This section allows you to view all posts made by this member. Note that you can only see posts made in areas you currently have access to.
Messages - TheNewGuy
Pages: 1 2 3 4 5  7 8 9 10 11 ... 39
« on: August 25, 2007, 12:54:24 AM »
I would like to challenge the conventional wisdom that one's LSAT score does not come into consideration when they apply as a transfer student to other law schools.
I realize that not every transfer applicant posts his/her results on the transferapps group at Yahoo. But when looking at that data and the schools those students from T3s and T4s have applied to, very few actually get into top 10 schools. When a #1 or #4 (top 2%) student at a T4 cannot get into Penn, but a top Top 9% student from a 50s school can, that tells me that the quality of the school that one is transferring from plays a huge part in the process. How did that student get into their first law school? By achieving a certain score on the LSAT.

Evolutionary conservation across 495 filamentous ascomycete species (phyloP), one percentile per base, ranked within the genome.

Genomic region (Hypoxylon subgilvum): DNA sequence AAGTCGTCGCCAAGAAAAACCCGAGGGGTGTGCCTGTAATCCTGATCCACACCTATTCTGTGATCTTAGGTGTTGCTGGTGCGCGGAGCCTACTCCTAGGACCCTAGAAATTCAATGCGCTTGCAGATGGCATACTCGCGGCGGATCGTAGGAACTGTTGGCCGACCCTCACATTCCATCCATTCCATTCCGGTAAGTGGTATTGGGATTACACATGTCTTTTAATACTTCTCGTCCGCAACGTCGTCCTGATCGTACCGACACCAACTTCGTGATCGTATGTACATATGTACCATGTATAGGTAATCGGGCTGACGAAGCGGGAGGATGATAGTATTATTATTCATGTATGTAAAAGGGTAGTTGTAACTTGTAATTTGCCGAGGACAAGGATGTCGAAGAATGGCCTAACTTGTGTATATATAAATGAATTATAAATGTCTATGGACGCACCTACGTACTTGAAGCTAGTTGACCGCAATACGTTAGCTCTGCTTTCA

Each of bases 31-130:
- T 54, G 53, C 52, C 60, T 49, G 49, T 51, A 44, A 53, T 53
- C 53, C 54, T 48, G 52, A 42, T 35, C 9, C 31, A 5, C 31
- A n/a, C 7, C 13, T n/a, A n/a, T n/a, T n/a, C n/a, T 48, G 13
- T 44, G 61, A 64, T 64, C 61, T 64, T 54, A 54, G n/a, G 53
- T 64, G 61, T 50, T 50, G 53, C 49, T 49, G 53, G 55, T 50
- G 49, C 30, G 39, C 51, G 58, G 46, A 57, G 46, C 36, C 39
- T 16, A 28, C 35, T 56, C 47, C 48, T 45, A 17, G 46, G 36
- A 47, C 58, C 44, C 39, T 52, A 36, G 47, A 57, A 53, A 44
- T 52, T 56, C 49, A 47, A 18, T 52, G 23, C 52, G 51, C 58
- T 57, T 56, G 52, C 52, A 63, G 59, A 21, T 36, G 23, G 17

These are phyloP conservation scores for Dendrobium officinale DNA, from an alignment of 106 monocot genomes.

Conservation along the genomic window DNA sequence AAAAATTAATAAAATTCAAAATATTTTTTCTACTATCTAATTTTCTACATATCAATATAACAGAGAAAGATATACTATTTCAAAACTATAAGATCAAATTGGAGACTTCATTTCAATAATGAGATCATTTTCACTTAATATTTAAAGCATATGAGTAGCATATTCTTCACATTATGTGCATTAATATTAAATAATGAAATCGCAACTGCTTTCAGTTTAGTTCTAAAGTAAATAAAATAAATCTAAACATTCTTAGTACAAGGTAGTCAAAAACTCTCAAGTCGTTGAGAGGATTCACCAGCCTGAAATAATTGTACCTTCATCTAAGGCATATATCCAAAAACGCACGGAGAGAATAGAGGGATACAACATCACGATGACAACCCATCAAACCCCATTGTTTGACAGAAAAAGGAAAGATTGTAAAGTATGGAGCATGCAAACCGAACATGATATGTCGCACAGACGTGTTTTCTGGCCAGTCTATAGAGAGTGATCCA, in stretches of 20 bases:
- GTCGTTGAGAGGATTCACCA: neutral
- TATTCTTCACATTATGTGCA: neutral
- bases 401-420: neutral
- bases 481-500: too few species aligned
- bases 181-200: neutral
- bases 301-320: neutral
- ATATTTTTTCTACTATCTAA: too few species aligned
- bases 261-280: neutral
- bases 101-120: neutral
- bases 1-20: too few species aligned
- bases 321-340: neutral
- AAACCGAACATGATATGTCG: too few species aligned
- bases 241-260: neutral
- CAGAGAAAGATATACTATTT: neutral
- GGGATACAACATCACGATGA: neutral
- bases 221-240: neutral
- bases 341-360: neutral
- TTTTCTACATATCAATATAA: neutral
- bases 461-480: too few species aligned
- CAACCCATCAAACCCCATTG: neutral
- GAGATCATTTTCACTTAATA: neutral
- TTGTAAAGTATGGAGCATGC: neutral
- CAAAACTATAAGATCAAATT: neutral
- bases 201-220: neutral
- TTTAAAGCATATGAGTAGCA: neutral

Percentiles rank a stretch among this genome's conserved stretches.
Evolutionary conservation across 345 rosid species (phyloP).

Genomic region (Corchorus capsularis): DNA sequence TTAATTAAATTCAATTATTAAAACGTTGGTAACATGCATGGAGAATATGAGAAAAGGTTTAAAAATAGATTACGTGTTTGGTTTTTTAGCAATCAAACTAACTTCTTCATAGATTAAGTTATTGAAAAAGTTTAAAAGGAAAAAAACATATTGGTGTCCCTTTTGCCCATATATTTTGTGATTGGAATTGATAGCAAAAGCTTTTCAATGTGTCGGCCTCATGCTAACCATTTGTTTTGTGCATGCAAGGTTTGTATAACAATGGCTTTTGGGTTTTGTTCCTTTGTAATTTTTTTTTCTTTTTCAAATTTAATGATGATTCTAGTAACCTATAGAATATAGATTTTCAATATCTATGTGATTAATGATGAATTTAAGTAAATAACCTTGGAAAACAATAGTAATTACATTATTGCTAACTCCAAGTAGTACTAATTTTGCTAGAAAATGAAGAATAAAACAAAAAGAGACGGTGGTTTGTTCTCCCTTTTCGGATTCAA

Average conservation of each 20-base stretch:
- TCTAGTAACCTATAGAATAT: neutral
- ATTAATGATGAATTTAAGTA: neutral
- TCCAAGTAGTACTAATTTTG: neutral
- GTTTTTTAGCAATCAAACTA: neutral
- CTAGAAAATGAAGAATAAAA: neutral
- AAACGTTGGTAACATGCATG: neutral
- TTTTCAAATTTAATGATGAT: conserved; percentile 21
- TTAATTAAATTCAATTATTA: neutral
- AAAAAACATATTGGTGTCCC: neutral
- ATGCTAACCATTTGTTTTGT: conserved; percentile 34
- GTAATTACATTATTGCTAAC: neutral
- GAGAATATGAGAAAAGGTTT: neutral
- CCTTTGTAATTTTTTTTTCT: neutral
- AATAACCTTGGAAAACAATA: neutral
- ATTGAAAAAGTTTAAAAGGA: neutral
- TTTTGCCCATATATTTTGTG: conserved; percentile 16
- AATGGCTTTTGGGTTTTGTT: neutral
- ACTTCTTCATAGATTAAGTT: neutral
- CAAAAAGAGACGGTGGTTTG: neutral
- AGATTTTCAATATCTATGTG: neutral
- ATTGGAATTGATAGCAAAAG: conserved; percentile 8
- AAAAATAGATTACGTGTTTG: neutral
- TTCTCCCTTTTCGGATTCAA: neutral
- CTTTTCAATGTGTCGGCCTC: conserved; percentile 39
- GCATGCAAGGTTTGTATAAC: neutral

I'm sure that ridiculous soft factors may give T3ers or T4ers a better chance of acceptance at a top school. Nonetheless, to say that one's LSAT score plays no part in the transfer process would be giving transfer students a false hope that they have a reasonable shot at transferring into the highest ranked law schools.
Your're talking about the "general student strength" of the school as being a primary factor for a top-of-the-class student transferring into an elite school. (primary factor behind "general student strength" = LSAT median for the school) --- so yeah, lsat is an indirect factor in most cases.
But keep in mind if a student got a 153 / 3.9 ugpa and then got into a school with a median 160 LSAT, and then got to the top of the class --- well, that student is in great shape for top schools despite the low lsat.
Also, re: T3's and 4's: some might be more respected than others. (john marshall-chi, suffolk, chapman, come to mind...)
edit: looks like as important points have already been made, ah well...
« on: August 22, 2007, 11:57:40 PM »
is it possible a substantial # of people never learn how to properly brief a case?